Veteran journalist destroys myth of EDSA People Power 1’s iconic “nuns stop tanks” photo in viral Facebook post

The most enduring story ever told about the People Power 1 has been that of “rosary-holding-nuns stopping Marine tanks” in the uprising.

That “photo” has been the stuffs of legend, fired up the imagination of the people in Eastern Europe, East Germany and in the former USSR, now known as the Russian Federation, to stage their revolts and overthrew their communist governments.

But, according to the viral Facebook post of veteran journalist Paul Farol, that story of the “nuns stopping Marine tanks” with nothing but their faith and rosaries in hand was fake.

Fake because those tanks were never gonna roll over them in the first place because the tanks have been positioned there as per order of Marines Gen. Tadiar.

Doubt it? Well, I suggest you read the the post below and decide whether the journalist’s version of the story is true or not.

“Bok Ed Lingao, weren’t you in that famous pic?

The ‘spirit’ of EDSA, from Joe Galvez —
The story behind the iconic “nuns stopped tanks on EDSA.” There’s this story being fed for decades that nuns stopped several Marine tanks along Ortigas Avenue during the so-called People Power uprising. Wrong. The tanks have been positioned there by Marine Gen. Tadiar a day before the Pete Reyes photo of two nuns praying the rosary made the Manila Times banner photo. How the photo came to be? Here’s the story. Curiosity led people to start gathering at the corner of Ortigas and EDSA to see why there were tanks parked there. They wanted to know whether they were loyalists or rebels. The small crowd grew to several thousands then to more than a hundred thousand in just a day after Cardinal Sin called for more people to go to Ortigas. As the crowd started to add up, Gen. Tadiar ordered the tanks to move to a vacant lot which is now known as Robinsons Galleria. When the tank engines started to roar, the people in front of the tanks started to panic thinking that the tanks were gonna roll over them. People, including the nuns, started praying the rosary. With all the international media focusing their lenses on the nuns, the story has been sealed. And that was how the iconic photo was taken. Photographs can be interpreted in many ways but the true story could only be told by those who were ‘really’ there. So in my opinion, the praying nuns did not stop the tanks because the tanks were never gonna roll over them in the first place. That split second incident became a photo opportunity for photographers (including me) and spinners. You want proof? I have photographs of that incident (before, during and after). 😊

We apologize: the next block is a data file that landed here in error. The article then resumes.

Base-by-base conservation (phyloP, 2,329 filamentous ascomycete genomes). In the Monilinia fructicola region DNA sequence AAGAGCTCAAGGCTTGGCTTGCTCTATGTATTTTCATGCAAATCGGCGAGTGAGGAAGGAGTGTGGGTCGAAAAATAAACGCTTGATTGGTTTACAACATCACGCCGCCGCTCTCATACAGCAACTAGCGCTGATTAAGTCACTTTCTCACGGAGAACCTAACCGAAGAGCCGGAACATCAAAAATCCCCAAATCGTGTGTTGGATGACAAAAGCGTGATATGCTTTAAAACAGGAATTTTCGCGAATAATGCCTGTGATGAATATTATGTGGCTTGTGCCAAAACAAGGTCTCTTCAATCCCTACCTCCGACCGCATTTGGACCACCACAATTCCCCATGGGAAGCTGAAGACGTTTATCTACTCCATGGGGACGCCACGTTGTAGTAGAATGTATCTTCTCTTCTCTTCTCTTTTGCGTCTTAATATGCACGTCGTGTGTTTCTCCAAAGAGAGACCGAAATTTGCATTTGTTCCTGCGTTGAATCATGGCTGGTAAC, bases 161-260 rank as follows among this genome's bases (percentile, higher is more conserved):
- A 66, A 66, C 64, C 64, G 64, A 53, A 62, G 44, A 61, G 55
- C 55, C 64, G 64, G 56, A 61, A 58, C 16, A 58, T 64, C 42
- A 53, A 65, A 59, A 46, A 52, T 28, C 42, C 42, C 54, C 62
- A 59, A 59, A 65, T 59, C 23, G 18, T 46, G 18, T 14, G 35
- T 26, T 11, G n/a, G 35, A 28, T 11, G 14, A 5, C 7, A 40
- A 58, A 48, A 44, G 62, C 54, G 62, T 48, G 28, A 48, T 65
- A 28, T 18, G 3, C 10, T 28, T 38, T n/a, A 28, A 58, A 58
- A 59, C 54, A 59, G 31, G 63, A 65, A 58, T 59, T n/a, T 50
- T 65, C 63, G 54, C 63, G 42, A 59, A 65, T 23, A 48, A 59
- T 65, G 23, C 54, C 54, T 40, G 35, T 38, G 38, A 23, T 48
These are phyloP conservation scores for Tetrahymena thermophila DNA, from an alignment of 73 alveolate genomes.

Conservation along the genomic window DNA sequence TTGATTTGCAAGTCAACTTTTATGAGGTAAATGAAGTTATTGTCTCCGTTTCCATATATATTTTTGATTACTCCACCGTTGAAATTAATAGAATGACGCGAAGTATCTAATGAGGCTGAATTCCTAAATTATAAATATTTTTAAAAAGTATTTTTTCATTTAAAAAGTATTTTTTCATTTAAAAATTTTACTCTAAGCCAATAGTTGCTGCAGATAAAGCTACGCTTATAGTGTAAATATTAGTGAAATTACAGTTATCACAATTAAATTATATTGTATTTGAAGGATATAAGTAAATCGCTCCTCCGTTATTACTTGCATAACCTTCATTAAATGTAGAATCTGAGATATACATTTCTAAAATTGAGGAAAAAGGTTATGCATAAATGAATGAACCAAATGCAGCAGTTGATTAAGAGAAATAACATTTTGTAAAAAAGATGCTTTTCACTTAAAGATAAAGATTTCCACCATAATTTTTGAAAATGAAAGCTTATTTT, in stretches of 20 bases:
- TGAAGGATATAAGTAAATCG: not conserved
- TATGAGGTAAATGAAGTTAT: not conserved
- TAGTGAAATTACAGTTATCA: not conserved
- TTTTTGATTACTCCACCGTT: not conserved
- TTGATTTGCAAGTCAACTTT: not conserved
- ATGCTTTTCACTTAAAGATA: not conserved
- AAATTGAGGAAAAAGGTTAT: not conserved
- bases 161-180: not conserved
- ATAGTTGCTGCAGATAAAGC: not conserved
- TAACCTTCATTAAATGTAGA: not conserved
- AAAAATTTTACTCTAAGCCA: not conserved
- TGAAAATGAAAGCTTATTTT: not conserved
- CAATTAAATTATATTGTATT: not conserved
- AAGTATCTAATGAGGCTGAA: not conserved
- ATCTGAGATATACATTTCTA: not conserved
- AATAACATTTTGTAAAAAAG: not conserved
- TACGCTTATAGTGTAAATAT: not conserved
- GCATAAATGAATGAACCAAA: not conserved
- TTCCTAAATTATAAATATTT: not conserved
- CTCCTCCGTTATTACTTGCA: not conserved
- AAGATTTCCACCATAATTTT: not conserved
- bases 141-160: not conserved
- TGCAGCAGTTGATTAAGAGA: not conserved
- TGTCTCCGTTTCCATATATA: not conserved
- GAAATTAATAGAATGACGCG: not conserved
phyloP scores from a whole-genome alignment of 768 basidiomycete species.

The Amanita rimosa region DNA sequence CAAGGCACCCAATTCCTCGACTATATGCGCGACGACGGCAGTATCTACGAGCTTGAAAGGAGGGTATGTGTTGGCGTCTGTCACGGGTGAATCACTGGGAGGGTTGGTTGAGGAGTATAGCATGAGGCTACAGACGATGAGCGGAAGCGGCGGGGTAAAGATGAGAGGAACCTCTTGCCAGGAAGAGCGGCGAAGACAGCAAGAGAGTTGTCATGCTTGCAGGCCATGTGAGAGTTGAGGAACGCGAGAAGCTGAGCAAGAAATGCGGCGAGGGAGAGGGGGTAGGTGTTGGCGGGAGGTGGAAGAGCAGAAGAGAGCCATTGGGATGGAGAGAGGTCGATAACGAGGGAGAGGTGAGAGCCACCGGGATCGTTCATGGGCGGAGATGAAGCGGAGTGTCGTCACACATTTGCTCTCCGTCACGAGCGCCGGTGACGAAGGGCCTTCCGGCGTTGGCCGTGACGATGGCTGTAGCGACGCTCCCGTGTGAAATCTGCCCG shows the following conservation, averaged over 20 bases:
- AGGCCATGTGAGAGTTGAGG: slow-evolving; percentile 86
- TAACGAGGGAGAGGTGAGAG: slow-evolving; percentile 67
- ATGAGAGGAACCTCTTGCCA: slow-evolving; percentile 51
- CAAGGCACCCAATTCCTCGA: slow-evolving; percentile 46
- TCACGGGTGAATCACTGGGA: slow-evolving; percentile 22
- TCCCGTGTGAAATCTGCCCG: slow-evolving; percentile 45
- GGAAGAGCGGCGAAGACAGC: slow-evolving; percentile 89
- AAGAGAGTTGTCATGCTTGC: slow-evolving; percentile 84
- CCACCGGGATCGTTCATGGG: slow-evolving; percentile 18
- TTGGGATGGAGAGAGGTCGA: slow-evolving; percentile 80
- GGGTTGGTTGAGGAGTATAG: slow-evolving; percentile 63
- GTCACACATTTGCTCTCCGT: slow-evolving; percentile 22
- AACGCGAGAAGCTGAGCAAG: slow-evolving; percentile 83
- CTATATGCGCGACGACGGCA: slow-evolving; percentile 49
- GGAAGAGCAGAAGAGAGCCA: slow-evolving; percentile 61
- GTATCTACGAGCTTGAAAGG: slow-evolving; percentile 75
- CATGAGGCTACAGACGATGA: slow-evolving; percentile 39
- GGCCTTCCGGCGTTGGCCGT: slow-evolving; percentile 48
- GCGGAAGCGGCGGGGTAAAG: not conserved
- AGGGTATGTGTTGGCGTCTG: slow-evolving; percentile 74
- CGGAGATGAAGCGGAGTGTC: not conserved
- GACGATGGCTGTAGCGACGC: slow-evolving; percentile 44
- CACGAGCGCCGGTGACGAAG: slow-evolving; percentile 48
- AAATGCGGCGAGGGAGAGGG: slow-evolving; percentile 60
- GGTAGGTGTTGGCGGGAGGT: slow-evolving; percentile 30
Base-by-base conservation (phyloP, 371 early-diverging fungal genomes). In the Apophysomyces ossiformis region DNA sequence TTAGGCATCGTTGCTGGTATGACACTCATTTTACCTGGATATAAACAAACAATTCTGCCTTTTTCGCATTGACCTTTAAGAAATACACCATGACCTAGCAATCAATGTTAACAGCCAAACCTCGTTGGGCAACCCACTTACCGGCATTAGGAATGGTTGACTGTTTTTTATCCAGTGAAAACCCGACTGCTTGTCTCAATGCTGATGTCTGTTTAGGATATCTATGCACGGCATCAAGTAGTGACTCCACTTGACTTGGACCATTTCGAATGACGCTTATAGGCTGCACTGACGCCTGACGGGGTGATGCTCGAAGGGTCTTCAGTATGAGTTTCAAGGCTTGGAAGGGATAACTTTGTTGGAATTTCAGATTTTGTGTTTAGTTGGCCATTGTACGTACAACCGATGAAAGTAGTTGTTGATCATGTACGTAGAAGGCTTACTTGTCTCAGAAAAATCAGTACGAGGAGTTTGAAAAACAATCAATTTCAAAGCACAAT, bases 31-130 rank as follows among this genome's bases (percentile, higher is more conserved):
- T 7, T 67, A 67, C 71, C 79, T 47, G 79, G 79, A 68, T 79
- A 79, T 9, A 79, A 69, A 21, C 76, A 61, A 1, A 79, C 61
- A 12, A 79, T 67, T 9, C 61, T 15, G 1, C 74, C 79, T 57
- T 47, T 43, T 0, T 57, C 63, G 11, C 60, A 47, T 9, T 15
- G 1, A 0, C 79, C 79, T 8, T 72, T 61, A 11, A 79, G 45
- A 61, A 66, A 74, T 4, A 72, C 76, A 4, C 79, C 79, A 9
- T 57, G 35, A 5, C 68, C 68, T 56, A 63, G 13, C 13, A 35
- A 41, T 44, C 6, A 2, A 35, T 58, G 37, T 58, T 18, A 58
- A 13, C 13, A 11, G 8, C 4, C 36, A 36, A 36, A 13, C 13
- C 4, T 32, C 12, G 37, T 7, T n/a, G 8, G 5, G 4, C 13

Note: News5 news anchor Ed Lingao’s name has been dragged in the issue following the latest Lingao-Uson feud when the PCOO Asec. allegedly asked her followers on Facebook if they also cried at nun’s drama. (Mocha Uson was apparently referring to nuns stopping tanks).

As of this writing, the Facebook post has gathered more than 4,000 shares, 3,975 reactions and 46 comments and counting.

Paul Farol’s claim has divided the opinion of the internet.

Melchor Magdamo corroborated the story and wrote: “1986 February 23 Sunday early afternoon. I was there myself with my face right in front of the steel roller wheels of the armored personnel carrier alias “tank” when General Artemio Tadiar commanded the start of the engines and roll frontwards then backwards. The nuns in the photo ops arrived late, around mid afternoon, after Air Force defected, after the tank engines died, and the photo ops were done at a safe distance, around 30 to 50 meters away from the tank. Mainstream media reporters were also at a safe distance.”

Magdamo posted a photo to prove his claim.

On one hand, Jace Drosh mocks Paul Farol’s claim. “Oh so Joe Galvez side of the story is the “Truth” ….hmmmm”

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